A showcase of sound art and performance, from graduate students at SAIC.
The fifth and most conceptually broad iteration of Ten x Ten, ‘Ten x Ten 2017: Dual Practices’ brings together 10 notable Chicago artists who have robust practices in both visual art and music. By considering questions about boundaries and location, Ten x Ten 2017 will investigate Chicago neighborhood identities, urban change, and comfort in space and place.
Five artist pairs have been collaborating over several months to each create a two-part work that includes a song or audio piece and an 18” x 18” screen print. The results of these partnerships will be released with a concert and gallery exhibition at Experimental Sound Studio on Saturday, September 9th.The artists will perform excerpts from their collaborations and display their prints as well as other work.
ESS is excited to present installations by Hong Kong multimedia artists Cheng Lee and Vvzela Kook at Mana Contemporary this June-July. The exhibition opens on June 27th.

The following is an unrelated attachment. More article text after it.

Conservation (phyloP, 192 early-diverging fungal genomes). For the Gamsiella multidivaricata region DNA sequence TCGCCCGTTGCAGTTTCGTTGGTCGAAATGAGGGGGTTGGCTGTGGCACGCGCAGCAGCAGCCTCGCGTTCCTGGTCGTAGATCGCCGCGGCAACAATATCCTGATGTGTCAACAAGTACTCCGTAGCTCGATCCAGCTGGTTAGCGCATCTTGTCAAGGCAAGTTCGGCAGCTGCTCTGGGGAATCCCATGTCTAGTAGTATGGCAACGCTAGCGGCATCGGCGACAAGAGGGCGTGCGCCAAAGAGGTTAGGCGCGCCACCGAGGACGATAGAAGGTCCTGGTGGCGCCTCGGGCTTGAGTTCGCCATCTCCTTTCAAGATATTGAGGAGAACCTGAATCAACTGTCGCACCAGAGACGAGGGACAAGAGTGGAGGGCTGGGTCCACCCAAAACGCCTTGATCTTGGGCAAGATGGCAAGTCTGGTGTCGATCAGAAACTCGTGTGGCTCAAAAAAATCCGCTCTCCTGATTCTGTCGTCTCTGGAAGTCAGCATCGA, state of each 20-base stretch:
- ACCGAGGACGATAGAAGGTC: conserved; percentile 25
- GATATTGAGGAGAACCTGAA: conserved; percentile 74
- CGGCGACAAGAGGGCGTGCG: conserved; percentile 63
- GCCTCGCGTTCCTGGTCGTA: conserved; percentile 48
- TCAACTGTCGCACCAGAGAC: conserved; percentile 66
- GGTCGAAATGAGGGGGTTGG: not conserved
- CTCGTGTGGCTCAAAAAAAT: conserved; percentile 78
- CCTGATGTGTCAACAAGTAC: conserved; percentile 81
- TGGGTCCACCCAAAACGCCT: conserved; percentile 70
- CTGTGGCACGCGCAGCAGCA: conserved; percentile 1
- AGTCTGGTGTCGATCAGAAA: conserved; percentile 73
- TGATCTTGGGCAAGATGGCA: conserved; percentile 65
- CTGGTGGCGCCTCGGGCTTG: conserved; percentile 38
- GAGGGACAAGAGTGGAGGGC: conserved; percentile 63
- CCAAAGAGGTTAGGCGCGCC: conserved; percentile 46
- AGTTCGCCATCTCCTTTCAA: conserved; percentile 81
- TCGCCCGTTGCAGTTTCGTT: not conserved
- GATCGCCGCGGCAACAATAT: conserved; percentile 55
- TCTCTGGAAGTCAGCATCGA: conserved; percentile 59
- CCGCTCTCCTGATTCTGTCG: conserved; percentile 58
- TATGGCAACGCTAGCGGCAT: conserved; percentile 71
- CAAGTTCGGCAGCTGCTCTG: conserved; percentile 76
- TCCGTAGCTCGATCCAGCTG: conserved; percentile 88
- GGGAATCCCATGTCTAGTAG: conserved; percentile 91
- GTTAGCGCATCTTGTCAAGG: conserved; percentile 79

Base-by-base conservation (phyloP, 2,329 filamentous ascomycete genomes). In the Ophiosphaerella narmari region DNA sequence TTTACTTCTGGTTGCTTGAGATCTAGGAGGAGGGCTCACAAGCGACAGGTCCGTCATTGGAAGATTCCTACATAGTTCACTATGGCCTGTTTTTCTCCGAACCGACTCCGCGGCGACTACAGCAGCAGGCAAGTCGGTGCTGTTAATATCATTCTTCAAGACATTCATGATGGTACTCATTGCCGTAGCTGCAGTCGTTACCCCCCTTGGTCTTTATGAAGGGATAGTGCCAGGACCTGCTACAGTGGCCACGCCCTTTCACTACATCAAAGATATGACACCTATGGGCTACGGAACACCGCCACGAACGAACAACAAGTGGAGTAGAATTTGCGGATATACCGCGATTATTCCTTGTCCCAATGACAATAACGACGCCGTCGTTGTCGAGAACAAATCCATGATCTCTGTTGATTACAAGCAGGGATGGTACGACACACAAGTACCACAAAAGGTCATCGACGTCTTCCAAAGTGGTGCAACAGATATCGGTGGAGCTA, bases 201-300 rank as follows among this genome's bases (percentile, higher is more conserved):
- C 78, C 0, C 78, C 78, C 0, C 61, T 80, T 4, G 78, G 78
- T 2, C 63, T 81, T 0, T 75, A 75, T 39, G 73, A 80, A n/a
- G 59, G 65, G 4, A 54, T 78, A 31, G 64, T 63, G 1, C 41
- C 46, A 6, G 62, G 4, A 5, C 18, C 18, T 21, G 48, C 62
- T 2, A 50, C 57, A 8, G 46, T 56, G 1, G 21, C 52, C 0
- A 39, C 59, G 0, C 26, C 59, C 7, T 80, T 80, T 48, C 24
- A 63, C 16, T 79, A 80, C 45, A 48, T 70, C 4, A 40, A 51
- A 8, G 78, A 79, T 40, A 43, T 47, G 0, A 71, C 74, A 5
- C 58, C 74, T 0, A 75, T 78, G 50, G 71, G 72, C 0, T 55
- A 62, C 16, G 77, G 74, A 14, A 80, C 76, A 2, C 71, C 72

Join us on Saturday, December 17 for a presentation of the work this year's artists completed during their residencies. The 2016 Artist Residency Program is made possible thanks once again to a generous grant from the National Endowment for the Arts Art Works Program.
You've never dined like this before! At this unique dinner, we're putting mics on every place setting to create a cacophonous, immersive sound and dining experience. Join us for an evening of eating loudly.
This event will raise funds towards ESS's 2017 programming in Audible Gallery.
Catering by The Rice Table